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Samuel G. Jacobson, Alejandro J. Roman, Tomas S. Aleman, Alexander Sumaroka, Waldo Herrera, Elizabeth A. M. Windsor, Lori A. Atkinson, Sharon B. Schwartz, Janet D. Steinberg, Artur V. Cideciyan; Normal Central Retinal Function and Structure Preserved in Retinitis Pigmentosa. Invest. Ophthalmol. Vis. Sci. 2010;51(2):1079-1085. doi: 10.1167/iovs.09-4372.
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To determine whether normal function and structure, as recently found in forms of Usher syndrome, also occur in a population of patients with nonsyndromic retinitis pigmentosa (RP).
Patients with simplex, multiplex, or autosomal recessive RP (n = 238; ages 9–82 years) were studied with static chromatic perimetry. A subset was evaluated with optical coherence tomography (OCT). Co-localized visual sensitivity and photoreceptor nuclear layer thickness were measured across the central retina to establish the relationship of function and structure. Comparisons were made to patients with Usher syndrome (n = 83, ages 10–69 years).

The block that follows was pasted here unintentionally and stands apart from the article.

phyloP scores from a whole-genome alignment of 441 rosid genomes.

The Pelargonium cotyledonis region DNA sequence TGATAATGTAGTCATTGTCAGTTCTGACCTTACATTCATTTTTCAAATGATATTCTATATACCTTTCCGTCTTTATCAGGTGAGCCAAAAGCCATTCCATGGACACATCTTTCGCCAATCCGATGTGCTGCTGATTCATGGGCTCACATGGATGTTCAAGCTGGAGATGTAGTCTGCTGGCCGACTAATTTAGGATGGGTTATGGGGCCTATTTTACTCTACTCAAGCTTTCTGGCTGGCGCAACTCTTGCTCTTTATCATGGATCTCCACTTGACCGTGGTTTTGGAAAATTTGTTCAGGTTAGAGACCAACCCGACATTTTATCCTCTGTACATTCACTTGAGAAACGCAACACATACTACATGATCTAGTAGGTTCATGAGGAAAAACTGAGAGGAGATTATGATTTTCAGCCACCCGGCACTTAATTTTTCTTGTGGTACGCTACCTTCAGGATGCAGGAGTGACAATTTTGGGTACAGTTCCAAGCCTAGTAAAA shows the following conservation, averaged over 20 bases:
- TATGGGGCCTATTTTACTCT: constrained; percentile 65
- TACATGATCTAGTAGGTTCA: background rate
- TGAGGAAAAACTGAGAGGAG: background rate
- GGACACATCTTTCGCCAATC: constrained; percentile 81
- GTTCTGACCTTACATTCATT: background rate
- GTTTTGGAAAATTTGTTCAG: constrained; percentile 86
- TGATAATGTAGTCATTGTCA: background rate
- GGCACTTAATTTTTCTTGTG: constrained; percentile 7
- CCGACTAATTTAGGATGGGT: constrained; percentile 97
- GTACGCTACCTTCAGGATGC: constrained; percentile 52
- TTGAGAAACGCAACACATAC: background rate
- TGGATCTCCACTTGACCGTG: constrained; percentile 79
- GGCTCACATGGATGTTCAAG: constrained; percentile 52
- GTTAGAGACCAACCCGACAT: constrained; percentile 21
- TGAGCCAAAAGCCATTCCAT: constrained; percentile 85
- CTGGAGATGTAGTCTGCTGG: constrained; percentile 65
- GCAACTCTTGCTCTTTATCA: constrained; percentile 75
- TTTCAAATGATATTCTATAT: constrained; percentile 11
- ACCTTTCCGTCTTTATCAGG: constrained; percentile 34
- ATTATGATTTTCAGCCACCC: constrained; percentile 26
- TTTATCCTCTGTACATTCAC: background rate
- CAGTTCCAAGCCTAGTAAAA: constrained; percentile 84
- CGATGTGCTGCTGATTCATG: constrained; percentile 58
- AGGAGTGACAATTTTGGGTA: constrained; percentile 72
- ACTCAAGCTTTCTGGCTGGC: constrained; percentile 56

Cross-sectional psychophysical data identified patients with RP who had normal rod- and cone-mediated function in the central retina. There were two other patterns with greater dysfunction, and longitudinal data confirmed that progression can occur from normal rod and cone function to cone-only central islands. The retinal extent of normal laminar architecture by OCT corresponded to the extent of normal visual function in patients with RP. Central retinal preservation of normal function and structure did not show a relationship with age or retained peripheral function. Usher syndrome results were like those in nonsyndromic RP.
Regional disease variation is a well-known finding in RP. Unexpected was the observation that patients with presumed recessive RP can have regions with functionally and structurally normal retina. Such patients will require special consideration in future clinical trials of either focal or systemic treatment. Whether there is a common molecular mechanism shared by forms of RP with normal regions of retina warrants further study.
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